- Mail Delivery Shows Limitations of Anthrax Attack. By mailing anthrax to news agencies and legislators, the folks behind it got maximum bang for their minimal buck. Remember that the whole point of terrorism is to create terror and the sort of panic the House and Press seem to be showing.
- Nuge 'em! - some fine quotes from Ted Nugent.
Only a coward would want fewer good guys with guns on the streets. The militia and the honorable hunting families of this great land have always been best prepared for life's danger, now more than ever. Self-sufficiency is not supposed to be a recreational consideration, and woe to those who have embraced dependency because of its convenience.
- Finally, check InstaPundit.Com for lots about current events.
19. October, 2001 - Happy Birthday, Jim permalink
- Cleaner clears up Hirst's ashtray art. I think I agree that the proper title for Mr. Asare is not janitor, but art critic.
- Heard about the Novel Security Measures some airports are taking? (The book that got the kid in trouble was Hayduke Lives -- ISBN 0-31600-413-8, a sequel to The Monkey Wrench Gang ISBN 0-06095-644-5, and the story helps publicize those, which is a good thing.) Can government balance civil liberties, security? Not bloody likely. Heck, you can't even read and fly, apparently. Next thing you know, they'll ban thinking.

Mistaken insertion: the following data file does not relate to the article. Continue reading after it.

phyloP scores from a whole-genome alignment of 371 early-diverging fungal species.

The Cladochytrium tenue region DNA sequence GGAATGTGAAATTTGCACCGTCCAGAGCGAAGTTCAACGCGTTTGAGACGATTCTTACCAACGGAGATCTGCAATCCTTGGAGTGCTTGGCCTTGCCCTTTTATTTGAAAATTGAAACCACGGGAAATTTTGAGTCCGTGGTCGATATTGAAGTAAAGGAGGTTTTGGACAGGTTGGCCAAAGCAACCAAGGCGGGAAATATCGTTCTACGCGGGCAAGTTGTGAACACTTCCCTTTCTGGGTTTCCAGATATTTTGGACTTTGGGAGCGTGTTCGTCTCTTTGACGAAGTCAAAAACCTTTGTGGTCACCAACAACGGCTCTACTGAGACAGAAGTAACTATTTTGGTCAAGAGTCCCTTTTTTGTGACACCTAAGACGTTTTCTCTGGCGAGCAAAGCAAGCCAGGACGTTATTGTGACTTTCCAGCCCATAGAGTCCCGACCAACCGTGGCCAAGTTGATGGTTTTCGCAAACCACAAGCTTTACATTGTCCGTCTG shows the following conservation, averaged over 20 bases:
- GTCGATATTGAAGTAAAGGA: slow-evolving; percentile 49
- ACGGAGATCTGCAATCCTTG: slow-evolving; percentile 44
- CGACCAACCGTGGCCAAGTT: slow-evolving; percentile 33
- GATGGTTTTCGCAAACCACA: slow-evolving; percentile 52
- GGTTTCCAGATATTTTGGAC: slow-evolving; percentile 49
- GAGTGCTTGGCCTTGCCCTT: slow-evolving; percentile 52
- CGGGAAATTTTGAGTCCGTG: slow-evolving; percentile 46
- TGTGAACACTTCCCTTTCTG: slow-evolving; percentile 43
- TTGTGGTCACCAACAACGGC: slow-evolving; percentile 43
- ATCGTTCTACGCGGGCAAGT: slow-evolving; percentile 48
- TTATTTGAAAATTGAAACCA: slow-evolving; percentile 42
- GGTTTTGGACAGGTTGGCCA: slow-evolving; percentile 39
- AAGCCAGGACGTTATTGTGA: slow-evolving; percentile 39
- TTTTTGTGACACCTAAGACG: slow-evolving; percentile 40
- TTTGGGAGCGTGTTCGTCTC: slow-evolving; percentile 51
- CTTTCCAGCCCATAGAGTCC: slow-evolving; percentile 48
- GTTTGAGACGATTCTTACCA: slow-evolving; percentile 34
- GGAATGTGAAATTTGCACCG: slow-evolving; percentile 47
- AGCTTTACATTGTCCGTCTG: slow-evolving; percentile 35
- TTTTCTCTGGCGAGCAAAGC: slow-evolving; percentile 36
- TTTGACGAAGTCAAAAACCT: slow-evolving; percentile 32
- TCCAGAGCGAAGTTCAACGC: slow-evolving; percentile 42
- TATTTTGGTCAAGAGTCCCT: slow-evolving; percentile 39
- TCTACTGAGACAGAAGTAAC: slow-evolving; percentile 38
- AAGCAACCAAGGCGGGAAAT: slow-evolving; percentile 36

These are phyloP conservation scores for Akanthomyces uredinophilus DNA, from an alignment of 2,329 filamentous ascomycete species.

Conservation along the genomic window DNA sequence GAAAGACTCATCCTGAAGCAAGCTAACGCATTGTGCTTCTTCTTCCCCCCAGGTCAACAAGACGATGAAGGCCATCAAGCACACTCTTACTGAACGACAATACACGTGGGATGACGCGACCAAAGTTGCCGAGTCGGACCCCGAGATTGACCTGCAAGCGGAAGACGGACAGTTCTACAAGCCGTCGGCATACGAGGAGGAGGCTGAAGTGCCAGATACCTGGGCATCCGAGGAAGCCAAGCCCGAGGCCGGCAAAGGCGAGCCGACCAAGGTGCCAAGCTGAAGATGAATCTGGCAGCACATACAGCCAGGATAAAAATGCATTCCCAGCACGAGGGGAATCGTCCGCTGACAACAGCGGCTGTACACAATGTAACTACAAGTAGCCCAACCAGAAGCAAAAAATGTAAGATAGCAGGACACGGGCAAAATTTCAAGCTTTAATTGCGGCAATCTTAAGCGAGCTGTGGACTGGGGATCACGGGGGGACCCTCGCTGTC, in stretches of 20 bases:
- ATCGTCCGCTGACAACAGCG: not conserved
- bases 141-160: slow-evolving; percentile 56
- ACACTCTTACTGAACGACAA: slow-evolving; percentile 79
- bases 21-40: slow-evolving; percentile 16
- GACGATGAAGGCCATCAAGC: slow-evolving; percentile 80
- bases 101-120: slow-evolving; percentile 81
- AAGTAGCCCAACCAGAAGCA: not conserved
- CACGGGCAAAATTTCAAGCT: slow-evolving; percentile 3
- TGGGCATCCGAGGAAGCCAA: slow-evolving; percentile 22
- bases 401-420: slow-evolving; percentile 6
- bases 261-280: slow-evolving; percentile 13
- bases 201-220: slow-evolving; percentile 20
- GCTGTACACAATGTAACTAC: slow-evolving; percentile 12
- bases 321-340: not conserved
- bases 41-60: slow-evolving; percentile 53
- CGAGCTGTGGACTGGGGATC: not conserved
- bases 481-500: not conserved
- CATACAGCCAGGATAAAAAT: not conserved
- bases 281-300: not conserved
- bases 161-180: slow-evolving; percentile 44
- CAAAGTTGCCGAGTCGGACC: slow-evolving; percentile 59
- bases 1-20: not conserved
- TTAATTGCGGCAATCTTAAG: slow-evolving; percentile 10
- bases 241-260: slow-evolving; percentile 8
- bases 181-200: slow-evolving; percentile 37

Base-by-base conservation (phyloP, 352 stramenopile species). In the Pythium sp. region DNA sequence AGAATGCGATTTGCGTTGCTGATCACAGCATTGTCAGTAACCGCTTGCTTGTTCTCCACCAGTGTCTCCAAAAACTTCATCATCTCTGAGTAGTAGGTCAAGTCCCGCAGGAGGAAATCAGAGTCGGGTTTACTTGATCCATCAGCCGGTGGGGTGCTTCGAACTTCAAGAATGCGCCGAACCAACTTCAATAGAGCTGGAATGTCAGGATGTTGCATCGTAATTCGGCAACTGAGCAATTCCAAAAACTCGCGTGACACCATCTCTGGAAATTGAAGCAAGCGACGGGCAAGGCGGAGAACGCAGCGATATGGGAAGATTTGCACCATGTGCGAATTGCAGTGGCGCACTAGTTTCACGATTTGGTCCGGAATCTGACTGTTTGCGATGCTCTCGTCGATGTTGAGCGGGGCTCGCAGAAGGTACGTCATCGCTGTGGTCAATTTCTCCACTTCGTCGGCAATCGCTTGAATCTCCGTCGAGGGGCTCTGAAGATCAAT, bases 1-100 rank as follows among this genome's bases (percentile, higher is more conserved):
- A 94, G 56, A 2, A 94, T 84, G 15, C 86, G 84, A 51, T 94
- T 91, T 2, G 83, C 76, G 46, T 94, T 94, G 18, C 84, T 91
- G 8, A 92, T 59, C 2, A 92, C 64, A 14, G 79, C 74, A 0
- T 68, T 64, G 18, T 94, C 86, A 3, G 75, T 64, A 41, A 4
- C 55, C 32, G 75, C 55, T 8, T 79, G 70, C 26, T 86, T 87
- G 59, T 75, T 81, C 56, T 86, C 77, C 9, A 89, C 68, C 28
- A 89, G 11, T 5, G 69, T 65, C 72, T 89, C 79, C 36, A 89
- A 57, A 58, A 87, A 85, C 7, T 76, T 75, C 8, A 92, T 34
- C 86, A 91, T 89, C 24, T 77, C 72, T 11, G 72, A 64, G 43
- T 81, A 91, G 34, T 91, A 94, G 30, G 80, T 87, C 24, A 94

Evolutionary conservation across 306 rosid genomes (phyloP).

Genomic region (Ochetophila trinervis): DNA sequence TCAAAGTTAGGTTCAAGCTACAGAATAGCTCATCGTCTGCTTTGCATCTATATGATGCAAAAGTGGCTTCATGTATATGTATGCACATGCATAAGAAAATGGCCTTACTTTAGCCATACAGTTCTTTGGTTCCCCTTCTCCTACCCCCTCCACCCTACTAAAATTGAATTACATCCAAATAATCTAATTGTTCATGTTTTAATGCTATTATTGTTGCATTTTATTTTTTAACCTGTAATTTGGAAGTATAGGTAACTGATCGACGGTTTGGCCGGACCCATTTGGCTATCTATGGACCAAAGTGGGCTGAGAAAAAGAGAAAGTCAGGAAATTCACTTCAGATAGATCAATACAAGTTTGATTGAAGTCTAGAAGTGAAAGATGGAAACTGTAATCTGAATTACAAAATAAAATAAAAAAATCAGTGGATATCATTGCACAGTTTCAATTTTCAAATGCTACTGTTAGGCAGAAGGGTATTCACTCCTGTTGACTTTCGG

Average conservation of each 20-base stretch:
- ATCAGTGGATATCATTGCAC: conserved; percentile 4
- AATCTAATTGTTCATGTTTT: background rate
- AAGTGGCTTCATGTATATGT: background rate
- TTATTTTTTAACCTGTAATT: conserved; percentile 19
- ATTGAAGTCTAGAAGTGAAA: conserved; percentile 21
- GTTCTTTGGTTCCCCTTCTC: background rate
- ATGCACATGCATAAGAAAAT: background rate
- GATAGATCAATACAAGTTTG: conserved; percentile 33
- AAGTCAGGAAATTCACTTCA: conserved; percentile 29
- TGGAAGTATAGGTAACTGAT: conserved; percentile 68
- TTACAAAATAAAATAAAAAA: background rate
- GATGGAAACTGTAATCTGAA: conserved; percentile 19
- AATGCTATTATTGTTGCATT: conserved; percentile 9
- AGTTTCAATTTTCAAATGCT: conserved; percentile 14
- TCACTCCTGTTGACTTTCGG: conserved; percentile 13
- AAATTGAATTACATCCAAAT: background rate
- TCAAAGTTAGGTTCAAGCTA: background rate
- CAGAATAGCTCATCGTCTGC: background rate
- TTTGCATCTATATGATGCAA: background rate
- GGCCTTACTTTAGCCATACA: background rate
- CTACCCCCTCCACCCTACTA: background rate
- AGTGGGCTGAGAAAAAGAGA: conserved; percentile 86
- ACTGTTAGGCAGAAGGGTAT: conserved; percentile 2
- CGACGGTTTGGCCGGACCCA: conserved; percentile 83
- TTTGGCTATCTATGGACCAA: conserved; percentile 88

- ID card idea attracts high-level support among bigger-government types. Perhaps they haven't seen the Sample of Larry Ellison's new National ID Card (or a personalized version for themselves). Schwartzkopf, Dershowitz, McNealy, Feinstein
- How Safe Are Your Illegal Drugs? Terrorists could poison them and the government would be helpless to do anything about it. Or the government could poison them and ... oh wait. I already said that.
- Once the shooting's done, it'll take a decade to rebuild Afghanistan. Or maybe it'll go more like the tale described in Ayn Rand Comes to Somalia. I'm not sure that our helping really helps all that much. Then again, I'm not so sure I even know What Really Happened (some of their facts check out, but you'll probably want to fact check this more closely than usual).
- Officer injured by Clinton motorcade - D'you ever get the feeling that some people just don't get it? And that far too many of them are our elected representatives?
- St. Paul's Ford plant's future in doubt. And they're just coming up to renew their license for hydropower at the Ford Lock and Dam (aka Lock & Dam #1) with FERC (the Federal Energy Regulatory Commission).
- Sperm tail protein points to male pill. Stop the boys from swimming, and they don't do their job very well.
- Don't read The Science Behind the Song Stuck in Your Head unless you're prepared to try and shake out the song that pops into your brain and gets stuck. It'll happen.
- HowGoodInBed.com purports to predict how good someone will be in bed without you actually having to exchange precious bodily fluids.
- Click and Clack present The Ultimate Guy Cars of All Time. The Camaro, (RIP) made the list.
15. October, 2001 - war, web, networking and such permalink
- Safe and Free in Times of Crisis is the ACLU's summary of the horrible bills that have passed Congress. Ugh. Hopefully, phones will be lighting up with calls from pissed-off constituents this morning, but I don't really expect people will make a stink until it's too late.
- Unleash the Gurkhas or maybe just ignore the war: a personal declaration of deep neutrality.
- The Truth Behind PPPoE is that it's pretty much evil, bad and wrong. But if you cared, you knew that, I bet.